This is a vexing question. The fact that the miracle of languages at Pentecost has completely ceased with the passing of the Apostles is beyond question. Why then is this prevailing confusion?
The confusion has arisen for this one reason. People try to equate the present day ‘ecstatic’ meaningless gibberish with the miracle languages of Pentecost. These are two entirely different things. The New Testament ‘tongues’ were known, understandable, interpretable languages brought on by the supernatural working of the Holy Ghost. They appeared suddenly, were equally abruptly withdrawn, and never appeared again after the Apostolic era. They come under the category of ‘the signs of an apostle’ (2 Cor. 12:12).
Modern tongues are not languages at all. There are no rules of grammar, or syntax, or vocabulary. They cannot be understood, neither can they be interpreted. They are not exclusive to Christianity, being commonly found in heathen and idolatrous tongues-speaking groups. They are certainly not the work of the Holy Spirit.
Now, we come back to the question: have tongues ceased?
Answer: Positively, YES. The Holy Spirit-inspired foreign language-speaking of New Testament times has ceased. Being one of `the signs of an apostle,’ they ceased with the passing of the apostles.
After the Apostles, the earliest post-apostolic Church records report nothing of this miraculous occurrence. Since then, and throughout the 1900 years of Church history, all the Church fathers, great saints and men of God have expressed the same consistent conclusion:
In the following, we have summarized from the Sword and Trowel (1987 No. 2) the pronouncements of many recognized church leaders spanning 1,600 years of Church history, from Chrysostom to Arthur Pink. All of these, without exception, are agreed that ‘tongues have ceased.’
a. John Chrysostom (c 347-407) Concerning the spiritual gifts of 1 Corinthians: “This whole place is very obscure: but the obscurity is produced by our ignorance of the facts referred to, and by their cessation, being such as then used to occur but now no longer take place” (“Homilies on 1 Corinthians,” Vol. XII, The Nicene and Post-Nicene Fathers, Hom 29:2).
b. John Calvin (1509-1564) “…the gift of healing, like the rest of the miracles, which the Lord willed to be brought forth for a time, has vanished away in order to make the preaching of the Gospel marvellous for ever” (Institutes of the Christian Religion, Bk IV:19, 18).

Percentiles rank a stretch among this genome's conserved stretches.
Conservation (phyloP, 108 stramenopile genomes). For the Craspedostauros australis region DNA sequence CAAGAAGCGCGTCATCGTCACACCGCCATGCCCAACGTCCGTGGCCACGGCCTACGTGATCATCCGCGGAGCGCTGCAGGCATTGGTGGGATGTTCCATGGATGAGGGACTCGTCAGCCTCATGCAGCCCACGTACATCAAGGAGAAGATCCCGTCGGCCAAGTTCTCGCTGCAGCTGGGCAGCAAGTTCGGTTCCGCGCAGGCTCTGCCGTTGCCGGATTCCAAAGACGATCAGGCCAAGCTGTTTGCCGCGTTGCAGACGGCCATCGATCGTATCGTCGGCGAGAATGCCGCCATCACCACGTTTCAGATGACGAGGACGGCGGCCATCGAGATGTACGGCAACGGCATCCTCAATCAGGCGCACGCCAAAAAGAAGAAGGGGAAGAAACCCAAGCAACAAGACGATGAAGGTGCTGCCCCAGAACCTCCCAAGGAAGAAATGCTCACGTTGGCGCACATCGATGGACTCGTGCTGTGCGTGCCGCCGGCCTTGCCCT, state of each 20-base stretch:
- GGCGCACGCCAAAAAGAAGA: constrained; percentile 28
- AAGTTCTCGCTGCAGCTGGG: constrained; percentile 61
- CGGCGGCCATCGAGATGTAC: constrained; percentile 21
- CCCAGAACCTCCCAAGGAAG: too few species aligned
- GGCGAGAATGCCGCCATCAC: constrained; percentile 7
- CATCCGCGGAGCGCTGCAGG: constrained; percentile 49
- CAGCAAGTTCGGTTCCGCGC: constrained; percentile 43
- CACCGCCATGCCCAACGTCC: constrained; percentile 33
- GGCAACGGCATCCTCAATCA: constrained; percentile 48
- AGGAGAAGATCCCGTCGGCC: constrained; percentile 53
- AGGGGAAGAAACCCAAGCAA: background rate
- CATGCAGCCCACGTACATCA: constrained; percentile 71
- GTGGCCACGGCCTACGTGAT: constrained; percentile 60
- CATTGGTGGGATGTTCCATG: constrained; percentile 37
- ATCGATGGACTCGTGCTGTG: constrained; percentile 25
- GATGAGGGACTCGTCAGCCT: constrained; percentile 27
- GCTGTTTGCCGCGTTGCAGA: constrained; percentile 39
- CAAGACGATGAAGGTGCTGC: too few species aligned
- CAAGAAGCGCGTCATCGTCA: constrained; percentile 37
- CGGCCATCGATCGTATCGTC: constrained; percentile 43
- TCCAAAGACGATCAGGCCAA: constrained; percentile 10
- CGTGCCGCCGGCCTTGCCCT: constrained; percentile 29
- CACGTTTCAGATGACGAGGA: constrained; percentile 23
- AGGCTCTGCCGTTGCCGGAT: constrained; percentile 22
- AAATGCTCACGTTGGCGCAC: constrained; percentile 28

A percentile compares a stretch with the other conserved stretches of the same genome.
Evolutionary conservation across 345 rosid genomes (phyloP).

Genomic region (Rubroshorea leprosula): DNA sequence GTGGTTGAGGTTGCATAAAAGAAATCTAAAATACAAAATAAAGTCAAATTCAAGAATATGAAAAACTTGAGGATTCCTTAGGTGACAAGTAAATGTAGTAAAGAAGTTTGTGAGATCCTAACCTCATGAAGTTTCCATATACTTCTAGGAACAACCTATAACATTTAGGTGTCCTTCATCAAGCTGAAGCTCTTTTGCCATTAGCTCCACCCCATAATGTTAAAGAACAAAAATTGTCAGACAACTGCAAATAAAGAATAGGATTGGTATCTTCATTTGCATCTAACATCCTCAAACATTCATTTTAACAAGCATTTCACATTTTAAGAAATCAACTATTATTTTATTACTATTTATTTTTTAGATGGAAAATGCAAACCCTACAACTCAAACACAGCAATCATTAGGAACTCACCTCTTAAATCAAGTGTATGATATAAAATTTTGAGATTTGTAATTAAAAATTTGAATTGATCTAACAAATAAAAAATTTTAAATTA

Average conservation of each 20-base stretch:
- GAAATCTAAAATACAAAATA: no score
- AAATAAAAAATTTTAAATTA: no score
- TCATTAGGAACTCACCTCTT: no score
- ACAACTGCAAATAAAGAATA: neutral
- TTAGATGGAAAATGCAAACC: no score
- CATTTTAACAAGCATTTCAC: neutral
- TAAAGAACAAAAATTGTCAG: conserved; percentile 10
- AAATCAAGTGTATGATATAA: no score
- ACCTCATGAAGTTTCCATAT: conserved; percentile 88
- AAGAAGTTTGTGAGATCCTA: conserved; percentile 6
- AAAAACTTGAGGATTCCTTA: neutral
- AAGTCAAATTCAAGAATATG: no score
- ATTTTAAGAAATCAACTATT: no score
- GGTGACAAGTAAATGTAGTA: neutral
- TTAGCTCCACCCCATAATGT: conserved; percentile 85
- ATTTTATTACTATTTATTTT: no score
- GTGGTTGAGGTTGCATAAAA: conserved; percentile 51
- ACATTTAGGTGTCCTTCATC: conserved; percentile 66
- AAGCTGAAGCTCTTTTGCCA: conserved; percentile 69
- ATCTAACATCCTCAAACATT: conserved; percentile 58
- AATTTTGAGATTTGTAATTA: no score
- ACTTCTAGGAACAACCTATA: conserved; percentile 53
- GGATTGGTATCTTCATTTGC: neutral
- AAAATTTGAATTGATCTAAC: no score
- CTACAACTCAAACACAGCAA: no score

c. John Owen (1616-1683) “Gifts which in their own nature exceed the whole power of all our faculties, that dispensation of the Spirit is long since ceased and where it is now pretended unto by any, it may justly be suspected as an enthusiastic delusion” (Works IV, 518).
d. Thomas Watson (c 1620-1686) “Sure, there is as much need of ordination now as in Christ’s time and in the time of the apostles, there being then extraordinary gifts in the church which are now ceased” (The Beatitudes, 140).
e. Matthew Henry (1662-1714) Speaking of the ‘gift of tongues,’ he said, “These and other gifts of prophecy, being a sign, have long since ceased and been laid aside, and we have no encouragement to expect the revival of them; but, on the contrary, are directed to call the Scriptures the more sure word of prophecy, more sure than voices from Heaven; and to them we are directed to take heed, to search them, and to hold them fast …” (Preface to Vol IV of his Exposition of the OT & NT, vii).
f. Jonathan Edwards (1703-1758) “Of the extraordinary gifts, they were given ‘in order to the founding and establishing of the church in the world. But since the canon of Scriptures has been completed, and the Christian church fully founded and established, these extraordinary gifts have ceased” (Charity and its Fruits, 29).
g. George Whitefield (1714-1770) “… the karismata, the miraculous gifts conferred on the primitive church … have long ceased …” (Second Letter to the Bishop of London, Works, Vol. IV, 167).
h. James Buchanan (1804-1870) “The miraculous gifts of the Spirit have long since been withdrawn. They were used for a temporary purpose” (The Office and Work of the Holy Spirit, 34)
i. Robert L. Dabney (1820-1898) “After the early church had been established, the same necessity for supernatural signs now no longer existed, and God, Who is never wasteful in His expedients, withdrew them … miracles, if they became ordinary, would cease to be miracles, and would be referred by men to customary law” (‘Prelacy a Blunder,’ Discussions: Evangelical and Theological, Vol. 2, 236-237).
j. Charles Haddon Spurgeon (1834-1892) Speaking of the office of the apostles, “an office which necessarily dies out, and properly so, because the miraculous power also is withdrawn” (Metropolitan Tabernacle Pulpit 1871, Vol. 17, 178).
k. Benjamin B. Warfield (1851-1921) “These gifts were … distinctively the authentication of the apostles. They were part of the credentials of the apostles as the authoritative agents of God in founding the church. Their function thus confirmed them to distinctively the apostolic church and they necessarily passed away with it” (Counterfeit Miracles, 6).
from The Banner, October-December 1987 source